The chart shows that in July 2013, when the price of the Indian basket of crude oil was Rs6,170.48 a barrel, the retail price of petrol in Delhi was Rs70.44 a litre. On 1 January 2017, with the price of the Indian basket of crude oil at Rs3,599.97 a barrel, the retail price of petrol was Rs70.60 a litre. Between July 2013 and January 2017, the price of the Indian crude oil basket fell 41.6%, while the retail price of petrol went up marginally.
In other words, the Indian consumer is now paying the same price he paid for petrol when crude oil prices were much higher.
Consider the chart alongside: the Indian basket of crude oil and retail petrol prices pretty much moved in a similar fashion till about the end of 2014. The trends have diverged sharply since then. The chart shows that the divergence started around the end of 2014: the year when the Narendra Modi-led Bharatiya Janata Party government came to power. Not without reason. The government chose to retain a portion of the benefits from falling crude oil prices by increasing excise duties.
Nitin Tiwari, an analyst at Antique Stock Broking Ltd, pointed out that after 12 November 2014, excise duty on petrol increased from Rs9.70 per litre to Rs21.10 per litre by February 2016. Similarly, excise duty on diesel has increased from Rs3.67 per litre to Rs17.33 per litre during this period. Secondly, specific product prices and related spread movements also play a key role in determining retail product prices.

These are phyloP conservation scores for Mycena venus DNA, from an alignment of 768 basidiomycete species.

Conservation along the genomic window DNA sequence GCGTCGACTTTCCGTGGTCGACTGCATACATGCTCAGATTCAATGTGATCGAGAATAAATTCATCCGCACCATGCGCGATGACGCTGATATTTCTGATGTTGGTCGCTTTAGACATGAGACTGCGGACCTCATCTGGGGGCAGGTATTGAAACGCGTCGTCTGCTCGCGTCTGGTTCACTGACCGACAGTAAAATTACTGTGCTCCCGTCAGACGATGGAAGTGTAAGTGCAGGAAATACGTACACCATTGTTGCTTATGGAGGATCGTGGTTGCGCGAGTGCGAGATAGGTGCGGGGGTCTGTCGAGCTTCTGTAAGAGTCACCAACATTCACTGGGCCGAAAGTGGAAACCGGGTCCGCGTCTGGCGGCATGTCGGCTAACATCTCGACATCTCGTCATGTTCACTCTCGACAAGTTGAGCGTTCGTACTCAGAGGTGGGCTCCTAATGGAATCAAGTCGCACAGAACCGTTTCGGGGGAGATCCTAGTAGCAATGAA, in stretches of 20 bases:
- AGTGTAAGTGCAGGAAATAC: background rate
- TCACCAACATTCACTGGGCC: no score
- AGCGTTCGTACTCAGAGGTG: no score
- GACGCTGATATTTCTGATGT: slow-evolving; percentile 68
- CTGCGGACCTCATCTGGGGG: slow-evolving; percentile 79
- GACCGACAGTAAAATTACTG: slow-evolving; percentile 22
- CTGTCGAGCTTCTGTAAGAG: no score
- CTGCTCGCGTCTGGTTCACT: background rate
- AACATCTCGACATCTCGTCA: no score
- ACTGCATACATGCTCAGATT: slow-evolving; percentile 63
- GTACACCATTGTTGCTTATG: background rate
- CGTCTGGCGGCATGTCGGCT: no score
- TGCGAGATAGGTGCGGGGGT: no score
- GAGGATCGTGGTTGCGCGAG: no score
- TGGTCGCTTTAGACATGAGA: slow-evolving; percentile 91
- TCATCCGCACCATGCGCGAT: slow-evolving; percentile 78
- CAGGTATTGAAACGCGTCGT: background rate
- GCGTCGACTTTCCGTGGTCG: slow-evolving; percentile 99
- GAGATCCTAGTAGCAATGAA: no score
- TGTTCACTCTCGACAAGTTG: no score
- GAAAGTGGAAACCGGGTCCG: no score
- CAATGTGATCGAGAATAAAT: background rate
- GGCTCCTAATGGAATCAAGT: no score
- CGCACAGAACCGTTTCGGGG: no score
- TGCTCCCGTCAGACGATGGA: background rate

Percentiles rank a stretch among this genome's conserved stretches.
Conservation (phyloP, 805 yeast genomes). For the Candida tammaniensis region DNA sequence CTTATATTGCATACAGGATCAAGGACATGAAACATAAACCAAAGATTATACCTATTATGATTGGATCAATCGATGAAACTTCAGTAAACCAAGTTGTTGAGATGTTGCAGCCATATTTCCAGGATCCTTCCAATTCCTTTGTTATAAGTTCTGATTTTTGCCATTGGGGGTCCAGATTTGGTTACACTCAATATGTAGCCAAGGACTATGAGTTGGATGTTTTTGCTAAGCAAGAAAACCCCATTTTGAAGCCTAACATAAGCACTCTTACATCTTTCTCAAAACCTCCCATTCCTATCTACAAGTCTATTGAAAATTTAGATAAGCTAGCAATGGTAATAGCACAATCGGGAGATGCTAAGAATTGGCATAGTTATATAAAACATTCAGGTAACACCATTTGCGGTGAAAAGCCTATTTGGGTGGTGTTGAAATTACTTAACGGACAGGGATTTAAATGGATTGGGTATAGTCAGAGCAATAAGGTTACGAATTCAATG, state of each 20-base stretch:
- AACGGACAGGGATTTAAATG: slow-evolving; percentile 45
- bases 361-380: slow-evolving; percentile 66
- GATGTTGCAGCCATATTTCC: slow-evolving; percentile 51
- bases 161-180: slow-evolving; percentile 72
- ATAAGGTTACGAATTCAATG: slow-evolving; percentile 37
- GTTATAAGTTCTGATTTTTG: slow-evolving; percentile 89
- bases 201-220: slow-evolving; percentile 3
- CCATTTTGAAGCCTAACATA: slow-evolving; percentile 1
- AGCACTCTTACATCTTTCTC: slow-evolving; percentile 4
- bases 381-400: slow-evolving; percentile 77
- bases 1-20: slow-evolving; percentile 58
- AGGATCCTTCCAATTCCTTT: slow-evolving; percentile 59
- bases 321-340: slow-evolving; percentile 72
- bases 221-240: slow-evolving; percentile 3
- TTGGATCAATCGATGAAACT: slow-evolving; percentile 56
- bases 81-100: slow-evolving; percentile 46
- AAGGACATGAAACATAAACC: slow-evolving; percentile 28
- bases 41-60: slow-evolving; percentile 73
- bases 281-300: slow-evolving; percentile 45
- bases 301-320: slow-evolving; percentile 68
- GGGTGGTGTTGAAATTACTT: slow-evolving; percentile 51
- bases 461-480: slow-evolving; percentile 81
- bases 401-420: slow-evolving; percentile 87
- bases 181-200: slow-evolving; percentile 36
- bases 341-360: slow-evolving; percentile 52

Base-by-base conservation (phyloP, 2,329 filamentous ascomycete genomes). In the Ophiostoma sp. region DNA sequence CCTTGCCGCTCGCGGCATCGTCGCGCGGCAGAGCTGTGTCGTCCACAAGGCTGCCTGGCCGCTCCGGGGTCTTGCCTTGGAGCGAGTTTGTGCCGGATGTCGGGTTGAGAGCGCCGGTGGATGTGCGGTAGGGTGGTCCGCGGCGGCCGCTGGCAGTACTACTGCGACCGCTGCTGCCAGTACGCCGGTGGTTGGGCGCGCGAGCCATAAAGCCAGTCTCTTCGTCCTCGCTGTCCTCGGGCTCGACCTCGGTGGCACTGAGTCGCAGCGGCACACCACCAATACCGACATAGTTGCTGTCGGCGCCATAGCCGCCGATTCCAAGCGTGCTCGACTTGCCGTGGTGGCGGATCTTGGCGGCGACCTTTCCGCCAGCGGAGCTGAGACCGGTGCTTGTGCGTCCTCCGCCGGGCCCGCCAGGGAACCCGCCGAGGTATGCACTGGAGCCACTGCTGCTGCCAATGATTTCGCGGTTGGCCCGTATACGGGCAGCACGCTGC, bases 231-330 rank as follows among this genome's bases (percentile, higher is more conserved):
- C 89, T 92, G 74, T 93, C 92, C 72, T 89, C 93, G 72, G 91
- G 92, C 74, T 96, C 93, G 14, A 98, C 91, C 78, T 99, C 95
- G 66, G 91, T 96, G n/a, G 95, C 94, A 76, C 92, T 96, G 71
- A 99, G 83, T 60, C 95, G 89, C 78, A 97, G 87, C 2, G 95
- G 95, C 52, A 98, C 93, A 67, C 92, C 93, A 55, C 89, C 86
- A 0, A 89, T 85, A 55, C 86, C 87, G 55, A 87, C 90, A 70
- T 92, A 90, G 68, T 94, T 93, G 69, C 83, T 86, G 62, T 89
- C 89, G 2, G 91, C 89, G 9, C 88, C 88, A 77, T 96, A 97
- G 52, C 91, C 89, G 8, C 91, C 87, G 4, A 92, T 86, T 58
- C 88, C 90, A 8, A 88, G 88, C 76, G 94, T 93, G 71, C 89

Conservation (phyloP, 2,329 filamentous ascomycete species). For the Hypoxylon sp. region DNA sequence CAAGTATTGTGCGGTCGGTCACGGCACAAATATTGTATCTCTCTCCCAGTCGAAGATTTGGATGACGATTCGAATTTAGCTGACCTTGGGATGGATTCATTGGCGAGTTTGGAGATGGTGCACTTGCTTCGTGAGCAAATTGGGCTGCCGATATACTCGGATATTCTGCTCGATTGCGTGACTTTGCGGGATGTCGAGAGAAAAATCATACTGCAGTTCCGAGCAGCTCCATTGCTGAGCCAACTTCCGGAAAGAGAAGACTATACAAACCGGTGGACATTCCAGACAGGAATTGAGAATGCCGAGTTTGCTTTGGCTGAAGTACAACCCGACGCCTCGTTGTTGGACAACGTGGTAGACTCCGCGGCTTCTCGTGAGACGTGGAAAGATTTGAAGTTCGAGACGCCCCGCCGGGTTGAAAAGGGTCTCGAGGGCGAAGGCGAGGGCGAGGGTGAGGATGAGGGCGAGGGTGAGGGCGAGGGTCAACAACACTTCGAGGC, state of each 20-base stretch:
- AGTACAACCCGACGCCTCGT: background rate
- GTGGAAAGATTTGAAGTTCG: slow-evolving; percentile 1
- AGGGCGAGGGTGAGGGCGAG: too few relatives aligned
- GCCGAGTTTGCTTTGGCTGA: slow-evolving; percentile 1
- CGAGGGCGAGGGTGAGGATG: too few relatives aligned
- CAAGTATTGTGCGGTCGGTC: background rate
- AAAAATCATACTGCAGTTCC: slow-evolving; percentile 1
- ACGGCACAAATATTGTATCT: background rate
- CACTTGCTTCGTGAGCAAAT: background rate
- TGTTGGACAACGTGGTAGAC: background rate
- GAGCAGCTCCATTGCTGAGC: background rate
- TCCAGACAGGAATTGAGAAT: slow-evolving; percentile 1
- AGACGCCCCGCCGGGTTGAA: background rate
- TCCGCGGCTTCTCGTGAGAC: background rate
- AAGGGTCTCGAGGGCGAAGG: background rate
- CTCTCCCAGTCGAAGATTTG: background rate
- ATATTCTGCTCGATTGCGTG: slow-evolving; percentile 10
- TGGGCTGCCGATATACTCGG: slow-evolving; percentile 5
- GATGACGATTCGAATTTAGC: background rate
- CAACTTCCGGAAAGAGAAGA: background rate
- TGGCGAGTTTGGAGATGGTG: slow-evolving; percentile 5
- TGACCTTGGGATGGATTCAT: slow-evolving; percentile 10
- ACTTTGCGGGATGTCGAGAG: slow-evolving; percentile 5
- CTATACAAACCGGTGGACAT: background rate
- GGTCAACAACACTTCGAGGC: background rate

Crude oil prices touched 18-month highs on Tuesday, the first day of trading in 2017. With the outlook on prices remaining firm, should the Indian consumer worry?
The fact is that the Indian consumer didn’t gain much when crude oil prices dropped, as this column has highlighted earlier as well. The lion’s share of the benefit from the decline in global crude oil prices has been appropriated by the government.
The silver lining in this story is that the government has some cushion in the form of excise duty in an environment where crude oil prices are increasing, as it can pass on those benefits to consumers.
“Should the global oil price cross a certain inflection point, which could be around $60 per barrel, the government might re-look at the excise duty levy in such a way that fuel demand is not affected by higher domestic retail prices,” says Tiwari. “Because ultimately tax collections are a combination of both sales volume as well as tax levy.”
But will the government heed that advice?